Cummings S. R., Eckert S., Krueger K. A., Grady D., Powles T. J., Cauley J. A., Norton L., Nickelsen T., Bjarnason N. H., Morrow M., Lippman M. C., Black D., Glusman J. E., Costa A., Jordan V. C. The effect of raloxifene in postmenopausal women.
JAMA
,
281
:
2189
-2197,  
1999
.
8
Lonard D. M., Smith C. L. Molecular perspectives on selective estrogen receptor modulators (SERMs): progress in understanding their tissue-specific agonist and antagonist actions.
Steroid
,
67
:
15
-24,  
2002
.
9
Katznellenbogen B. S., Katznellenbogen J. A. Defining the “S” in SERMS.
Science (Wash. DC)
,
295
:
2380
-2381,  
2002
.
10
Bryant H. U., Glasebrook A. L., Yang N. N., Sato M. An estrogen receptor basis for raloxifene action in bone.
J. Ster. Biochem. Molec. Biol.
,
69
:
37
-44,  
1999
.
11
Kuiper G. G. J. M., Lemmen J. G., Carlsson B., Corton J. C., Safe S. H., van der Saag P. T., van der Burg B., Gustafsson J-A. Interaction of estrogenic chemicals and phytoestrogens with estrogen receptor-β.
Endocrinology
,
13
:
4252
-4263,  
1998
.
12
Bryant H. U., Wilson P. K., Adrian M. D., Cole H. W., Phillips D. L., Dodge J. A., Grese T. A., Sluka J. P., Glasebrook A. L. Selective estrogen receptor modulators: pharmacological profile in the rat uterus.
J. Soc. Gynecol. Invest.
,
3
:
152A
1996
.
13
Kauffman R. F., Bryant H. U. Selective estrogen receptor modulators.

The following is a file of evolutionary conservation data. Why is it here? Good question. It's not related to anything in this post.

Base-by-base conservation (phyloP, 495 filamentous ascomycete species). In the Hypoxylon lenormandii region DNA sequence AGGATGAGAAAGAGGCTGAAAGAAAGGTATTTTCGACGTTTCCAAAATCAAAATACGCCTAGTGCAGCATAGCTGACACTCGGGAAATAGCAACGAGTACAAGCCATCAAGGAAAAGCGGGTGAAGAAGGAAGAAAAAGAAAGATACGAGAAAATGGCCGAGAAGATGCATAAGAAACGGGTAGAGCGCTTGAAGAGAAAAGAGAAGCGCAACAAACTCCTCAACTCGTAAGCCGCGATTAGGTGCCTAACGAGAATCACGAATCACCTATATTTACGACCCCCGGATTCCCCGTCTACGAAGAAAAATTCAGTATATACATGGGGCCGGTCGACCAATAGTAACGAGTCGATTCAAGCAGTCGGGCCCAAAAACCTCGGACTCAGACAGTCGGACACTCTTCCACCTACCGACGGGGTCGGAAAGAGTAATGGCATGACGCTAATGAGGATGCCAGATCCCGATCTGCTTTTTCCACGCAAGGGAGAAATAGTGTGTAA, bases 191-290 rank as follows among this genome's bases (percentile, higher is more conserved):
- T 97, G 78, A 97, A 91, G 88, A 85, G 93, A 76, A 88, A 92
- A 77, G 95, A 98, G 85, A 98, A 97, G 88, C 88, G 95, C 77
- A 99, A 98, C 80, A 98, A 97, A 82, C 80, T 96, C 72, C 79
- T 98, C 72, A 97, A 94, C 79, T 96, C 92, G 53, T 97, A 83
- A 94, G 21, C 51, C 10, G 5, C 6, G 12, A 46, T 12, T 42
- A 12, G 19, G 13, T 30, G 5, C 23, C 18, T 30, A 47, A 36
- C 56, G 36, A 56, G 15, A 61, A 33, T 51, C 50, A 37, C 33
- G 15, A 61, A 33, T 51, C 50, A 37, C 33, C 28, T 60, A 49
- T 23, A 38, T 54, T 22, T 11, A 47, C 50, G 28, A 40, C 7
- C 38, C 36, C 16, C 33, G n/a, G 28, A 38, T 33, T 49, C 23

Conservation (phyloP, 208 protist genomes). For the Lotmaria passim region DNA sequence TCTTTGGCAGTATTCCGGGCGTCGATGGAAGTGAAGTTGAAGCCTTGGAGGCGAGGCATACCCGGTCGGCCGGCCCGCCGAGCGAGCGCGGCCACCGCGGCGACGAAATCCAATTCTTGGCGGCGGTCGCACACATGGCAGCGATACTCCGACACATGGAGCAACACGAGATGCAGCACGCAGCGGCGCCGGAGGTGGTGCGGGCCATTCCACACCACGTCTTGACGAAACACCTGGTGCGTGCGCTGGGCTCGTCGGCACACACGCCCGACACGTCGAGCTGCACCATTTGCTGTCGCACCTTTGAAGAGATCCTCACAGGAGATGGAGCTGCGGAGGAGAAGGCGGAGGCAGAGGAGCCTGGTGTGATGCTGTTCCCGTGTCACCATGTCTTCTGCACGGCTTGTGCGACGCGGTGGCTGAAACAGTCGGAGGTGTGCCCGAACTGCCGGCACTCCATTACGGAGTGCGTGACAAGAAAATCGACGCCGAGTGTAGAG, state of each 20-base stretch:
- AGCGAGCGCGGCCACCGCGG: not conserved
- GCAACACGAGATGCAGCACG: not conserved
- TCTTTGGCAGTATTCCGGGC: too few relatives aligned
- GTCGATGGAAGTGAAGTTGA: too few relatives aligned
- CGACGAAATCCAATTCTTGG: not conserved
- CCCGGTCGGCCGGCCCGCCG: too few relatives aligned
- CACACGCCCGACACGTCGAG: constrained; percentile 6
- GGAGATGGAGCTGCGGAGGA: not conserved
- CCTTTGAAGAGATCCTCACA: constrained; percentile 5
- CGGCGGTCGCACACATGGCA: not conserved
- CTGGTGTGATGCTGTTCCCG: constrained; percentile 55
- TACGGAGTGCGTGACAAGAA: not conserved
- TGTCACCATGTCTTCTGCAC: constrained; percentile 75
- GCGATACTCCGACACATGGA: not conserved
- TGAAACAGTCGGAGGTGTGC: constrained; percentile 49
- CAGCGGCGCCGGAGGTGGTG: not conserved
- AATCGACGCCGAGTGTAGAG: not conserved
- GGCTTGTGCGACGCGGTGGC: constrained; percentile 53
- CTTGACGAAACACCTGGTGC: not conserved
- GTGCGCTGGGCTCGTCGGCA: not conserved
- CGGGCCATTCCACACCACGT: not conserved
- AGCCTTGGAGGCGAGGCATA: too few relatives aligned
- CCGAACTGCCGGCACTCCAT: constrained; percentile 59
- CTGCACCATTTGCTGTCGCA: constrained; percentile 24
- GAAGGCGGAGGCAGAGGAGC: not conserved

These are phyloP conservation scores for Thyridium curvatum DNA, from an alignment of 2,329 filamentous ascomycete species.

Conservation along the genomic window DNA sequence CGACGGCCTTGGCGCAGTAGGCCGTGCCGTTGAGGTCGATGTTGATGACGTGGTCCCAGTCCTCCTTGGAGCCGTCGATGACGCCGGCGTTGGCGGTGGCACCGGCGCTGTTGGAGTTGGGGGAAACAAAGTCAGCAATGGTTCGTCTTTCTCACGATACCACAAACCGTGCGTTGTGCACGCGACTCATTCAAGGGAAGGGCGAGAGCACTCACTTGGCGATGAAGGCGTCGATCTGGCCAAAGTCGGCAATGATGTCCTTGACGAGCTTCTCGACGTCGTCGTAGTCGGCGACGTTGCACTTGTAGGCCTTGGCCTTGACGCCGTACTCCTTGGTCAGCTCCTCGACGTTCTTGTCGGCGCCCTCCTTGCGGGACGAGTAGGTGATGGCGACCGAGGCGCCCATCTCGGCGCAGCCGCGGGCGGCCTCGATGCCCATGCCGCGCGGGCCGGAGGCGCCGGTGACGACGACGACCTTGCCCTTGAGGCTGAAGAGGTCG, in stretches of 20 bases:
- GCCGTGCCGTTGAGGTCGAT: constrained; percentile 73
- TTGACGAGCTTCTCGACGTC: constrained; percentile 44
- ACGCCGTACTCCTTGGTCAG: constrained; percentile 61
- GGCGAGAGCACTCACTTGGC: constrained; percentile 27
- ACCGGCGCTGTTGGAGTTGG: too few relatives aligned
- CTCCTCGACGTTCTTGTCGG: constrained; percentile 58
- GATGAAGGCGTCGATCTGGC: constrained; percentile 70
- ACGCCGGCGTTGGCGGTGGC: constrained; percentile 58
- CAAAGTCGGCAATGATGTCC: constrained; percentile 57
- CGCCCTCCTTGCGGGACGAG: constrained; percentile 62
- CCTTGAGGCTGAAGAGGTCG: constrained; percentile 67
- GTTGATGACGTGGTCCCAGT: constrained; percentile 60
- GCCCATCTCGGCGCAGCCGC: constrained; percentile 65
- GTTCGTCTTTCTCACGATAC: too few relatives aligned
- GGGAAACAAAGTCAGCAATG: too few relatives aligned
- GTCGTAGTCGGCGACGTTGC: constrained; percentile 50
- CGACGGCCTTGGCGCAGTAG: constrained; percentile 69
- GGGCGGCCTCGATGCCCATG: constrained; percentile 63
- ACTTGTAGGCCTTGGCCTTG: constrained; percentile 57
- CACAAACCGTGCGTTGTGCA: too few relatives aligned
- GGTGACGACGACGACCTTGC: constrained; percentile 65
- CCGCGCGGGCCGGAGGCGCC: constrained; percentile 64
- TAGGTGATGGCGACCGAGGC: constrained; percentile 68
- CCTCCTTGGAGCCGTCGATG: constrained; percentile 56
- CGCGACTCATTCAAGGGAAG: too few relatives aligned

Drug News Perpect.
,
8
:
531
-539,  
1995
.
14
Shang Y., Myles B. Molecular determinants for the tissue specificity of SERMs.
Science (Wash. DC)
,
295
:
2465
-2468,  
2002
.
15
Kuiper G. G., Enmark E., Pelto-Hukko M., Nilsson S., Gustaffson J. A. Cloning of a novel estrogen receptor expressed in rat prostate and ovary.
Proc. Natl. Acad. Sci. USA
,
93
:
5925
-5930,  
1996
.
16
Chang W. Y., Prins G. S. Estrogen receptor-β: implication for the prostate gland.
Prostate
,
40
:
115
-124,  
1999
.
17
Bonkhoff H., Fixemer T., Hunsicker I., Remberger K. Estrogen receptor expression in prostate cancer and premalignant prostatic lesions.
Am. J. Pathol.
,
155
:
641
-647,  
1999
.
18
Smith D. C., Redman B. G., Flaherty L. E., Li L., Strawderman M., Pienta K. J. A phase II trial of oral diethylstilbesterol as a second-line hormonal agent in advanced prostate cancer.
Urology
,
52
:
257
-260,  
1998
.
19
Krege J. H., Hodgin J. B., Couse J. F., Enmark E., Warner M., Mahler J. F., Sar M., Korach K. S., Gustafsson J-A., Smithies O. Generation and reproductive phenotypes of mice lacking estrogen receptor-β.
Proc. Natl. Acad. Sci. USA
,
95
:
15677
-15682,  
1998
.
20
Lau K-M., LaSapina M., Long J., Ho S-M. Expression of estrogen receptor (ER)-α and ER-β in normal and malignant prostatic epithelial cells: regulation by methylation and involvement in growth regulation.
Cancer Res.
,
60
:
3175
-3182,  
2000
.
21
Saunders P. T. K., Maguire S. M., Gaughan J., Millar M. R. Expression of oestrogen receptor beta (ERβ) in multiple rat tissues visualized by immunohistochemistry.
J. Endocrinol.
,
154
:
13
-16,  
1997
.
22
Sutherland R. C., Murphy L. C., San Foo M., Green M. D., Whybourne A. M., Krozowski Z. S. High affinity anti-estrogen binding sites distinct from the estrogen receptor.
Nature (Lond.)
,
288
:
273
-275,  
1988
.
23
Parisot J. P., Hu X. F., Sutherland R. C., Wakeling A., Zalcberg J. R., DeLuise M. The pure anti-estrogen ICI182, 780 binds to a high affinity site distinct from the estrogen receptor.
Int. J. Cancer
,
62
:
480
-484,  
1995
.
24
Daniel P. T. Dissecting the pathways to death.
Leukemia (Baltimore)
,
14
:
2035
-2044,  
2000
.